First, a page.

Connemara National Park Facts

Connemara National Park Facts
Connemara National Park is a 2,957 hectare park located in County Galway in western Ireland. A large portion of Connemara National Park's land was once part of Kylemore Abbey Estate and Letterfrack Industrial School. Many of the former buildings of Letterfrack are now used for park purposes such as the park office. The oldest evidence of human existence in the area dates back 4000 years, with megalithic court tombs. Evidence of the land's use for agricultural purposes in the past exist today as cultivation ridges, ruined houses, sheep pens and old kilns. The park was opened to the public in 1980.
Interesting Connemara National Park Facts:
One of the original founders of the Society for the Prevention of Cruelty to Animals, from the early 1800s, once owned the land that encompasses the southern area of Connemara National Park.
Connemara National Park is state owned today.
The park office building was once the Letterfrack Industrial School infirmary.
Connemara National Park's landscape is comprised of grasslands, heaths, bogs, mountains, and forests, as well as a graveyard dating to the 1800s.
The most common vegetation types growing in Connemara National Park are heathland (shrubland) and blanket bog (peatland).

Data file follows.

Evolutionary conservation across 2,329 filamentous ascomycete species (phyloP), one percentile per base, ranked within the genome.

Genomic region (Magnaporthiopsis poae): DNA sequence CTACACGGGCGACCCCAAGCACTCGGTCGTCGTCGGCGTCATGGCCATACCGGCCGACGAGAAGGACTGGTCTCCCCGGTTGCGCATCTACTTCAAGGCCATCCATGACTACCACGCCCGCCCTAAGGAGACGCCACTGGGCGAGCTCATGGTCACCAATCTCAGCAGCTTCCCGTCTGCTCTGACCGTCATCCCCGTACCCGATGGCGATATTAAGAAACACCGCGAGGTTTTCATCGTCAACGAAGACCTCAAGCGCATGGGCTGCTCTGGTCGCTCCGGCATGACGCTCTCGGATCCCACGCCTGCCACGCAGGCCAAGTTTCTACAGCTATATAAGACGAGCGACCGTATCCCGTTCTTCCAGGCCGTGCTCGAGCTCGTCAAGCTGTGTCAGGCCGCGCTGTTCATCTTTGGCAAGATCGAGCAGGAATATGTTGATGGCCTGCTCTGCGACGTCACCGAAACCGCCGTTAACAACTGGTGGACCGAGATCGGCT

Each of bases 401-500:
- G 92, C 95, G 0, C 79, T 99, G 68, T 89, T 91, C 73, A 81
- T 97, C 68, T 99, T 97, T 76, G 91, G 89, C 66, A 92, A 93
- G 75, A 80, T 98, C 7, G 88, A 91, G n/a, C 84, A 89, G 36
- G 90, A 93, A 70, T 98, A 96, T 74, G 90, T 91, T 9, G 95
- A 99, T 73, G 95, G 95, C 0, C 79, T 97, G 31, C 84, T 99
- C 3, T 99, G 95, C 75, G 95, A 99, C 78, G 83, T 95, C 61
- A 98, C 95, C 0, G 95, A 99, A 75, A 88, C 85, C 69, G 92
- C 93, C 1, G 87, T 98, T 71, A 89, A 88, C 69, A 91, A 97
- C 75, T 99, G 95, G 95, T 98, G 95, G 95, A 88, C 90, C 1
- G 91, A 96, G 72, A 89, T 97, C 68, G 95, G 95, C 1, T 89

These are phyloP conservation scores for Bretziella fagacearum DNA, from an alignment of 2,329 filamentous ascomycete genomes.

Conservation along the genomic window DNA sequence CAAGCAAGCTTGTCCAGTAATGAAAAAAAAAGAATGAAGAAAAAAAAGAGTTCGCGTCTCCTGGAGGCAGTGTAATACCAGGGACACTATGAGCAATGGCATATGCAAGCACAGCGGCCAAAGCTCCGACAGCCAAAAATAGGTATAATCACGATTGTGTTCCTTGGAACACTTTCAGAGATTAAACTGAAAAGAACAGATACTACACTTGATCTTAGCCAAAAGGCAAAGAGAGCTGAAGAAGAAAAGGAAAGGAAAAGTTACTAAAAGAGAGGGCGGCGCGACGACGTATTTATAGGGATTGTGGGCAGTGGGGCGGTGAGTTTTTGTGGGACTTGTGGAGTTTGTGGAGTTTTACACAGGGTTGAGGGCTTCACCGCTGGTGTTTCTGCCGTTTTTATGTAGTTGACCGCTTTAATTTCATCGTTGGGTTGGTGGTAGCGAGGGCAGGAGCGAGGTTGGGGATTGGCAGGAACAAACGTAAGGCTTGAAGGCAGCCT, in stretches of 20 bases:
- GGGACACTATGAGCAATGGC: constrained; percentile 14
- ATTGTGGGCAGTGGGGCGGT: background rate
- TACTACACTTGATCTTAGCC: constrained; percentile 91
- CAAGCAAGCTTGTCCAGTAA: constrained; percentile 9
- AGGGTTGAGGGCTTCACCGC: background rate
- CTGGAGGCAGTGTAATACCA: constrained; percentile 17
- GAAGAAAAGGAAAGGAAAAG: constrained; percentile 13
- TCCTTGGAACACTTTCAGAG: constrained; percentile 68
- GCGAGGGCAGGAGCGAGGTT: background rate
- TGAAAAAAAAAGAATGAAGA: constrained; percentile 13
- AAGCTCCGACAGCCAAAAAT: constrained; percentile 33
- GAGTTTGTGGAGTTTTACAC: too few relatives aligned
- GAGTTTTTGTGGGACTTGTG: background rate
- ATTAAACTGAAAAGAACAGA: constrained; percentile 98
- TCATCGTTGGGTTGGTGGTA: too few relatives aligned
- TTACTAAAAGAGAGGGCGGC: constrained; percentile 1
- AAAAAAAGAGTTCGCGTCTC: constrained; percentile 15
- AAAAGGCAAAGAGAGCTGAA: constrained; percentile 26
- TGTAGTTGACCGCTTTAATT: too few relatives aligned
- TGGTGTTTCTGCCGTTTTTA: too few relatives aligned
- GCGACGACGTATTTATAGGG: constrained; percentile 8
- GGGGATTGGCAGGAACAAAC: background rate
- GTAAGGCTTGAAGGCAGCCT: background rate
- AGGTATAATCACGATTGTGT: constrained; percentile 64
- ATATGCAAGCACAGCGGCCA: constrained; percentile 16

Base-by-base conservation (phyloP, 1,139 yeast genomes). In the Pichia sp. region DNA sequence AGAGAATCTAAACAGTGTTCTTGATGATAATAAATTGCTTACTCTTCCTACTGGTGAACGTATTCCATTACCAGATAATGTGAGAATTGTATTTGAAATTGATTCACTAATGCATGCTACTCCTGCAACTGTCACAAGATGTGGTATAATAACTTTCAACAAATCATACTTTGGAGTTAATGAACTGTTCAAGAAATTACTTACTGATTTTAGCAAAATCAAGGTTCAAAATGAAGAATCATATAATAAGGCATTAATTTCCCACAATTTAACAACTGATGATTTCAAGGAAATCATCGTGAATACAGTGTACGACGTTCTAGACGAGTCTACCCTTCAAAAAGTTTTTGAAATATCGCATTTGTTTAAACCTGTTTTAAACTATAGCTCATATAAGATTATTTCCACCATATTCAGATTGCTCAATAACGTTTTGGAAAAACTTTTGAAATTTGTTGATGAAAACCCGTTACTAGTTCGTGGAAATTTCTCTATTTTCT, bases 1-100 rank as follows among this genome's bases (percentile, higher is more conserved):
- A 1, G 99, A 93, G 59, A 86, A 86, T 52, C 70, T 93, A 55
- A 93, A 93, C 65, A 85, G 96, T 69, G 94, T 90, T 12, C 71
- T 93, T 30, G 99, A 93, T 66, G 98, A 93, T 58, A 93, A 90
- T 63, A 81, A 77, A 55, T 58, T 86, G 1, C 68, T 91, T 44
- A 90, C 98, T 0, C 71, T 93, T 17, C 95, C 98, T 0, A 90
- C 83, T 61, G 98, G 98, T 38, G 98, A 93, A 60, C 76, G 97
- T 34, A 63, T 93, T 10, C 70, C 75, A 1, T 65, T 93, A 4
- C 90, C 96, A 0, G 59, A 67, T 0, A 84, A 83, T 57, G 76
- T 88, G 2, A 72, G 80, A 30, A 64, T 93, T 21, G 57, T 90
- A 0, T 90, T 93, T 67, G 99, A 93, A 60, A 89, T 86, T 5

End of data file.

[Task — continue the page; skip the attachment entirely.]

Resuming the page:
There are carnivorous plants in Connemara National Park. These plants lure, trap, and consume (digest) insects for survival as they grow in areas where the soil does not provide enough nutrients. The two most common carnivorous plants in the park are butterworts trap and sundew.
Other plants that can be found growing in Connemara National Park include mosses, lichens, bog myrtle, orchids, lousewort, bog cotton, milkwort, and bog asphodel.
The most common plant growing in Connemara National Park is purple moorgrass. This plant creates colorful cascades across the park's countryside.
Birds are common in Connemara National Park and are one of its visitor draws.
Songbird species common in the park include Eurasian wrens, European robins, common chaffinches, European stonechats, skylarks, meadow pipits.
Birds of prey common in the park include the peregrine falcon, merlin, Eurasian sparrowhawk, and the common kestrel.
Migrating species that winter in Connemara include the woodcock, common starling, song thrush, redwing fieldfare, and common snipe.
Although they are often difficult to spot, mammals do exist in Connemara National Park. They include species such as field mice, foxes, rabbits, shrews, bats, red deer, stoats, and the Connemara pony - the park's largest mammal species.
In recent years mink have been seen within the park boundaries which pose a threat to native species within the area.
Visitors to Connemara National Park can bird watch, watch the Connemara ponies, enjoy walks on nature trails, use the picnic areas, or visit the tea room.
The four nature trails within Connemara National Park include Ellis Wood Nature Trail (0.5km), Sruffaunboy Walk (1.5km), Lower Diamond Hill Walk (3km), and Upper Diamond Hill Walk (3.7km).
There is no overnight camping in the park, but entrance is free. There are a variety of events throughout the year and the park grounds are open all year but the visitor center is only open from March to October.

Related Links:
National Parks Facts
Animals Facts